Oral Health and Heart Disease- a little known association.
Scientists suspect the link between the two diseases is due to the same bacteria. In this scenario, bacteria found in infected gum tissue which surround teeth break down the barrier between the gums and the underlying connective tissue, causing inflammation. During normal chewing or brushing, bacteria can enter the bloodstream and move to other parts of the circulatory system, contributing to the formation of several types of cardiovascular disease.
Scientists and dentists have often spoke about the link between oral health and heart disease. This is because these the two conditions can share the same type of bacteria, and when this bacteria enters the oral cavity it can destroy gum and other connective tissue. When this destructive process is allowed to progress without interruption, it may cause inflammation through tasks such as chewing and eating which cause these types of bacteria to enter the bloodstream. When this bacteria enters the bloodstream it is free to spread throughout the body, which contributes to the creation or contribution of cardiovascular diseases.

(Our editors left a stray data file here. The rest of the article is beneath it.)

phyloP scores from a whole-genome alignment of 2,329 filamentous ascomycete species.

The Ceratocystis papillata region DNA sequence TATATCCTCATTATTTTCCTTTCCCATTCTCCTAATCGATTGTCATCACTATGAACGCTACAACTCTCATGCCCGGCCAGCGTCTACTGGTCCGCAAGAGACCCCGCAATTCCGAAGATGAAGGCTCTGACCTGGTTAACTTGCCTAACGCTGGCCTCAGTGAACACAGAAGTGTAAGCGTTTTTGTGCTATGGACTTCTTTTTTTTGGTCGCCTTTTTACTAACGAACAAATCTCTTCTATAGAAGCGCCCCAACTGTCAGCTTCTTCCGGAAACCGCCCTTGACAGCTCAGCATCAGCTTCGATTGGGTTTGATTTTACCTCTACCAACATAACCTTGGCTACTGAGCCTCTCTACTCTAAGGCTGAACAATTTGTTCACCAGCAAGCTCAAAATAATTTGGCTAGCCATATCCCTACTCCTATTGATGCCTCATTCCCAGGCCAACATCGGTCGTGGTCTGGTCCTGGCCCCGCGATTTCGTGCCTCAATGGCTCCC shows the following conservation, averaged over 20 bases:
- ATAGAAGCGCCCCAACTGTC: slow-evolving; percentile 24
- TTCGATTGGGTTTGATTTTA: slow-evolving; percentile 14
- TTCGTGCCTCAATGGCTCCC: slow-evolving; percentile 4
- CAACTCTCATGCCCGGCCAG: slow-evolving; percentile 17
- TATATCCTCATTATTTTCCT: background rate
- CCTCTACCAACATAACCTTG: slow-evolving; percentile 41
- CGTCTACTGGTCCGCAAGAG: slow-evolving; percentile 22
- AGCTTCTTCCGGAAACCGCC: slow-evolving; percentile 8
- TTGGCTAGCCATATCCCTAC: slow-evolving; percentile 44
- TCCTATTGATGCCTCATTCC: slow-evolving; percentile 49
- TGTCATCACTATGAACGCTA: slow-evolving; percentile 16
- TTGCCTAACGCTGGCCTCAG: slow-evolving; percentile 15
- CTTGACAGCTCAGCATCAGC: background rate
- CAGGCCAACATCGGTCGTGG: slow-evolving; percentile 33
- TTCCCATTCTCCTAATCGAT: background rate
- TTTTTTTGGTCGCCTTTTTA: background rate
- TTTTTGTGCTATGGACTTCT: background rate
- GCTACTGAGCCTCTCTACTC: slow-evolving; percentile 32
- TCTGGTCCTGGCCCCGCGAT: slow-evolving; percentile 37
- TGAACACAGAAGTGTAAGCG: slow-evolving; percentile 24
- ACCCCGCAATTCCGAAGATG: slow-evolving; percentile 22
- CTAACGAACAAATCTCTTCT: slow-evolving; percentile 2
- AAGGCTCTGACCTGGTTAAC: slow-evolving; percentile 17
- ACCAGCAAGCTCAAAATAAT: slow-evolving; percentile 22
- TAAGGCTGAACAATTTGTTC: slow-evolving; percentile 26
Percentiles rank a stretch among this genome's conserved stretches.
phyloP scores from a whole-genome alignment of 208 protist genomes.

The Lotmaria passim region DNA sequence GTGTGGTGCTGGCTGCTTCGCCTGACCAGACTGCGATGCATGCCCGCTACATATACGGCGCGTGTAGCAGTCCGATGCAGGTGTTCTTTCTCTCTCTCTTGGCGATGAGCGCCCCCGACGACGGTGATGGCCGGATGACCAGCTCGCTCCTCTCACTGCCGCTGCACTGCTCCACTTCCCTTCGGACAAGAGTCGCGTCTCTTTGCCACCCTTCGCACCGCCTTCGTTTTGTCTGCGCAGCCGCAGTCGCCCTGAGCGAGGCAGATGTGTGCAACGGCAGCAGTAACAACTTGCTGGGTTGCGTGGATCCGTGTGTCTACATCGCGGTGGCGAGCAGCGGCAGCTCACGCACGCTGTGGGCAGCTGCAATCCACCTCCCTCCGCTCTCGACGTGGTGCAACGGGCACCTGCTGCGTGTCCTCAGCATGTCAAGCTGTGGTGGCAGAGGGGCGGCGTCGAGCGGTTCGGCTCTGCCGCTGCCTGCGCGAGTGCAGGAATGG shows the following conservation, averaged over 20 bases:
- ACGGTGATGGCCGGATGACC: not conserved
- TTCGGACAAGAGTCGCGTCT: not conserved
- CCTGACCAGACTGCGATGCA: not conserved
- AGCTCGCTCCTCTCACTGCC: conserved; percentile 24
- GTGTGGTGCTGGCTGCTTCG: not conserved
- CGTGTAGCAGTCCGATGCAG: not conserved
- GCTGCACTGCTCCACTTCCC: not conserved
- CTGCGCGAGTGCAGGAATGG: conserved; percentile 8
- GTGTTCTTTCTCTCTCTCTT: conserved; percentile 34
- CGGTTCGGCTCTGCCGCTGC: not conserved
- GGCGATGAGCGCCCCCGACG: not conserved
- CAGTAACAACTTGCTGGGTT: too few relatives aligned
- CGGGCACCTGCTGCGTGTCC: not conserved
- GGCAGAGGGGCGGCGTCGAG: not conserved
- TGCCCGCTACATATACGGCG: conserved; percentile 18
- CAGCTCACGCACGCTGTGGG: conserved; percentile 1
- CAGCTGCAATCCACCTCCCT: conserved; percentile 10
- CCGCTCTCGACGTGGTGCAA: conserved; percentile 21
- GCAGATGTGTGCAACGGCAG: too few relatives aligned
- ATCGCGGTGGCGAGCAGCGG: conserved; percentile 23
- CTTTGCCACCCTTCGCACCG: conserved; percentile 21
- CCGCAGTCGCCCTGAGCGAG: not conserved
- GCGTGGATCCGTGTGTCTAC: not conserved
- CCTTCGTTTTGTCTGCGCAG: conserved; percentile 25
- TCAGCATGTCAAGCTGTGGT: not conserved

While inflammation is typically the body's normal response to and an injury or an infection, it may lead to certain types of cardiovascular concerns including the formation of arterial plaque. When this plaque builds it may obstruct the flow of normal, healthy blood circulating throughout the body. Think what happens to the flow of water through a garden hose when you kink the hose. If you only slightly kink that hose, water pressure at the end of the hose with rise because more pressure is required to get the fluid from part A to part B.
"Think what happens to the flow of water through a garden hose"
Another issue with plaque formation, is if enough plaque is formed within the wall of an artery, it may break off and form a clot which could potentially be life threatening.
The first step in effective treatment is a proper diagnosis. Ask your dentist about oral disease and ask if you have any signs or symptoms.
Similar to a variety of other medical conditions, symptoms of periodontal disease can be very obvious or nearly impossible to detect.
According to the American Academy of Periodontology, the following may be signs of periodontal disease(1):
A change in the way the teeth fit together when one bites down
A change in the fit of partial dentures
Red, swollen, or tender gums or other pain in the mouth
Pus between the gums and teeth
Sores in the mouth
Bleeding while brushing, flossing, or eating hard food
Gums that are receding or pulling away from the teeth, causing the teeth to look longer than before
Loose or separating teeth
Persistent bad breath
Interestingly enough, some research has found that periodontal disease may be high in men (56.4%), compared to women (38.4%).(2). Check out what the AAP has to say about the prevalence of this disease in men by clicking here. For prevalence in women, click here.